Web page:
The Mars One Project will need to somehow synthesize water from the Martian atmosphere because there just isn’t enough water on Mars to support a colony of humans. This means that its strategy is all wrong. Rather than attempt to build a colony from scratch, it should send a swarm of unmanned drones that are programmed to build a lot of life-support systems including manufacturing capabilities. Manufacturing is a engine that drives settlement.

There’s a tremendous paradox in common manufacturing methods today that prevent someone from historically reasoning correctly about societal development, the feedback paradox. When someone wants to manufacture FPGA’s for computer production, one uses other types of computers today. No one makes computers from scratch anymore. However, I guarantee that the first documents ever published to describe how to make an electronic computer were typed on a type writer(Charles Peirce and Claude Shannon.) This means that true technological development often requires several layers of previous technological development in order to make manufacturing practical. Yes, countries can acquire cell-phone infrastructure without land-line infrastructure, but they cannot develop cell-phone infrastructure without the ability to either manufacture or purchase steel. Such difficulties in establishing the requisite vertical integration of manufacturing for Martian colonization ironically creates propitious circumstances for Lunar colonization.

That’s right, I think the Mars One Project can succeed still if it goes to the Moon first. Going to the Moon allows the astronauts/colonists to practice developing manufacturing first, and they would only be a few days away so supplies could come to bail out the settlers whenever they would get into trouble.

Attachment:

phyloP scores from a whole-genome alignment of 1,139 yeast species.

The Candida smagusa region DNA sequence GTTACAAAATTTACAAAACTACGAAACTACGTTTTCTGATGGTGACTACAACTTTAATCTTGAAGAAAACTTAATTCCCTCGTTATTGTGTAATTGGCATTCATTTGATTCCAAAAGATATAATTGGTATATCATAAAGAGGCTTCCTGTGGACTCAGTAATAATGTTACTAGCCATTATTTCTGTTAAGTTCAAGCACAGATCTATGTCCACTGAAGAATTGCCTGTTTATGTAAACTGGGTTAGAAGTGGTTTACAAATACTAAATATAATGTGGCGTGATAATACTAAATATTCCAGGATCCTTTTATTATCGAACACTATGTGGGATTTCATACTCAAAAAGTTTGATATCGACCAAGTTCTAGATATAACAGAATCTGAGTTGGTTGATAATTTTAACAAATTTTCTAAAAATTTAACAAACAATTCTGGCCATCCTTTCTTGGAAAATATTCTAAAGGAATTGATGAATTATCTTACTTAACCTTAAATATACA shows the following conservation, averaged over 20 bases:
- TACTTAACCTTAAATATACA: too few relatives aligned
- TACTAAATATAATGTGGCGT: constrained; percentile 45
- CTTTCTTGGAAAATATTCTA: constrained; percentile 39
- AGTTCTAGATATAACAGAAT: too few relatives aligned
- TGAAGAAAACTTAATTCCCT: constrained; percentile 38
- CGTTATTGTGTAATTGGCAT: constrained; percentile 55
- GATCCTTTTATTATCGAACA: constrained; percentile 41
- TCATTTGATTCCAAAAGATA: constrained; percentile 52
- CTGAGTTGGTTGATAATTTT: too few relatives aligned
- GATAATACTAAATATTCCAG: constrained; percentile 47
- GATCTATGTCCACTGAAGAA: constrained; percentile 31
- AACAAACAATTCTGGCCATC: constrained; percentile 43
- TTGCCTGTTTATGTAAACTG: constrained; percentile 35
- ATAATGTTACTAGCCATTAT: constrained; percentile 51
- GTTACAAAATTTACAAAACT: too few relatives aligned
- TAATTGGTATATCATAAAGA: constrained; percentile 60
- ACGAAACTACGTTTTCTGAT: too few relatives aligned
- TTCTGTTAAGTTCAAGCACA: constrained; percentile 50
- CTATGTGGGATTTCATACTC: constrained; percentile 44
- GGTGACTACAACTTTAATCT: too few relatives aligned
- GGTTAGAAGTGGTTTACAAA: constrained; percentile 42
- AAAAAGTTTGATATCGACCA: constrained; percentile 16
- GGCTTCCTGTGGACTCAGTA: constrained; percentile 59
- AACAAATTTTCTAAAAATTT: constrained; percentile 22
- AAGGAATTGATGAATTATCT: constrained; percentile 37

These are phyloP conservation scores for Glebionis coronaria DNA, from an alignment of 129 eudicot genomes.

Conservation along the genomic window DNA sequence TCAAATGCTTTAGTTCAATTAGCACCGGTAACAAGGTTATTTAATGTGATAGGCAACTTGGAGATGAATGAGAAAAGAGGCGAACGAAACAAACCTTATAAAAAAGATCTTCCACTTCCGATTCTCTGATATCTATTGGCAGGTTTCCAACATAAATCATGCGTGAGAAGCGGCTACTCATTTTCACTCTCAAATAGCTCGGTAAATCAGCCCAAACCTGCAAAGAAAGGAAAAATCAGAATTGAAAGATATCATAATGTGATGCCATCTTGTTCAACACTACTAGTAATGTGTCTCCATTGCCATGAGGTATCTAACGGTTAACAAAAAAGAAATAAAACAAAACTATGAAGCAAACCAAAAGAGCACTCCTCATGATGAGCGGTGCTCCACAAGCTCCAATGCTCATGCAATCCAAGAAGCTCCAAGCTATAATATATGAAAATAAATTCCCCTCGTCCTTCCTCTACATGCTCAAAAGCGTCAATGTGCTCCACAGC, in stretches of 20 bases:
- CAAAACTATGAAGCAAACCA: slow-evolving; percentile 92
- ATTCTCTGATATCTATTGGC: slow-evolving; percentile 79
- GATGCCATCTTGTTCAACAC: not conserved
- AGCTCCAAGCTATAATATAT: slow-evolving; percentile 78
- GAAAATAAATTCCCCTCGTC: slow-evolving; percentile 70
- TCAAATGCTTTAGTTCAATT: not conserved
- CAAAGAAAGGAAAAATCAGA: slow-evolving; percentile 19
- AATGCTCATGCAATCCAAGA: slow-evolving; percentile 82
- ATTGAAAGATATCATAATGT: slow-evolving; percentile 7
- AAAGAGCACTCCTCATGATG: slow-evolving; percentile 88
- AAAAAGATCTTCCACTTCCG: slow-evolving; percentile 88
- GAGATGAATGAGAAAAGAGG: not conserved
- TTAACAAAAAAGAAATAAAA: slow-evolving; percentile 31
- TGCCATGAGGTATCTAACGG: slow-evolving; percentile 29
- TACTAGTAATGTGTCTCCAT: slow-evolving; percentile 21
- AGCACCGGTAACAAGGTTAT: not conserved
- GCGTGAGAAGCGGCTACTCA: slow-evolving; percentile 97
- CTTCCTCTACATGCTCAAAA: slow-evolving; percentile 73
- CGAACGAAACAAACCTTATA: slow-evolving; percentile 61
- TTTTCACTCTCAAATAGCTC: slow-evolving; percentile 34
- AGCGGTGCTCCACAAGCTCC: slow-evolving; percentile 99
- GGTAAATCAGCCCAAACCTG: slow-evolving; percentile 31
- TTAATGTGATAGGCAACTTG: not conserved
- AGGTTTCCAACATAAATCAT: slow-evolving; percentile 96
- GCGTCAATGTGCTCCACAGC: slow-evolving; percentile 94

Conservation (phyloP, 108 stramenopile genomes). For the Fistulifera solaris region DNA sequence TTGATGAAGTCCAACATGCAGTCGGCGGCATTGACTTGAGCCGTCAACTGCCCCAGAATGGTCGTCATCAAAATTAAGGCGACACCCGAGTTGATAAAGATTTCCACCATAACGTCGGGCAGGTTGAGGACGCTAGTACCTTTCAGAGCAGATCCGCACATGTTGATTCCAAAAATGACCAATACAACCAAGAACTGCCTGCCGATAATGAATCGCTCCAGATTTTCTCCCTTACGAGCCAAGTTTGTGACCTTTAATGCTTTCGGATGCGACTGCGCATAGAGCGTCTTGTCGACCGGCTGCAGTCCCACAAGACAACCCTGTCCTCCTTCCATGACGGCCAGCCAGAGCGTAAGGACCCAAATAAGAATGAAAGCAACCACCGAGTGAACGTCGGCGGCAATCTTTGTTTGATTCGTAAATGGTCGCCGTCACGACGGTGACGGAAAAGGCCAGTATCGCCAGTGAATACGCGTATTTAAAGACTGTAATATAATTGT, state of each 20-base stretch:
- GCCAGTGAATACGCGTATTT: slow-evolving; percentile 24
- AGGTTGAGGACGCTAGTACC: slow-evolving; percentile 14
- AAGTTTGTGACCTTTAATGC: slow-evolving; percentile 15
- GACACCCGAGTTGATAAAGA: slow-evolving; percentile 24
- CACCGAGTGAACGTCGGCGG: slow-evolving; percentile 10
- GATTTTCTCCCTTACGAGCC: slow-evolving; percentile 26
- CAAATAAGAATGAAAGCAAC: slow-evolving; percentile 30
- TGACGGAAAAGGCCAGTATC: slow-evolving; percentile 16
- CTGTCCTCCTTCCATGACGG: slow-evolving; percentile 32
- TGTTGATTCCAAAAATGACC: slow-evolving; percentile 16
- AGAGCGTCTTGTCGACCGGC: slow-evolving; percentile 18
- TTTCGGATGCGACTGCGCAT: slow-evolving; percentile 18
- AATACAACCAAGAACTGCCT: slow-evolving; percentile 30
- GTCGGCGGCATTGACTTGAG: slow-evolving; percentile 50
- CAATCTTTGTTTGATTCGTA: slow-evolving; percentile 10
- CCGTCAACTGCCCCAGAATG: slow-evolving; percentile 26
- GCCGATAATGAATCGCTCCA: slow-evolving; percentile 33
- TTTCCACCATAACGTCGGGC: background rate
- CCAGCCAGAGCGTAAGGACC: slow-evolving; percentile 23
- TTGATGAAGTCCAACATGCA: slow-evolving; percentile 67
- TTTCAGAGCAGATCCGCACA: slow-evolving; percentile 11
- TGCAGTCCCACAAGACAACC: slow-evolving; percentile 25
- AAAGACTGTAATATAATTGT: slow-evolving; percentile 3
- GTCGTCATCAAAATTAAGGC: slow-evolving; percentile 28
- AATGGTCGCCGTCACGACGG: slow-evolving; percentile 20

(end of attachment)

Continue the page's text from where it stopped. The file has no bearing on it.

Are There Aliens Out There?

The answer is almost certainly yes. The Universe is a big-ass place characterized by repeated self-replication. Since self-replication is the main attribute of life, it’s safe to say that somewhere out there, there are other self-replicating bodies. People, like physicist Brian Cox, always ask why they haven’t contacted us. If any extraterrestrial aliens are advanced enough to contact us, there are probably several reasons:

1) They probably don’t know we exist.

2) They probably don’t care that we exist. When you hear about a new species of animal being discovered in the Amazon, do you care?

3) They have contacted us, but it takes a very long time for the signal to reach.

4) They live in a part of the Universe that is expanding too quickly to allow travel of signals to Earth.

5) They might have contacted us, but we’re too stupid to understand their signals.

6) They’re afraid of disrupting our cultures. We could be like the headhunters of Papua New Guinea to them.

7) They’re afraid we would disrupt their culture. We have a pretty good track record of doing that.

Maximum Human Life-Expectancy

There’s no reason why humans cannot live to be 200-300 years old. We know roughly what causes aging. We can dramatically increase aging in mice to double their life-expectancy. It’s just a matter of coordinating the resources to pull off such a feat.

This is where big-data comes into play. Telomere length and mitochondrial DNA mutations aren’t the only cause of aging. Their effects on the body’s homeostatic mechanisms come into play too. Just as a single chess-move completely changes the possible lines of a match, so too does a little mitochondrial DNA change completely change how the body coordinates itself. It’s like the butterfly effect.

The good news is that with the ability to make enough precise measurements and crunch enough numbers, we should be able to solve and reverse aging anyways. We might not ever get to other solar systems and galaxies by traveling faster than light, but we might get there by living to be 10,000.

Thoughts on Sonny White’s Research and the Possibility of Superluminal Travel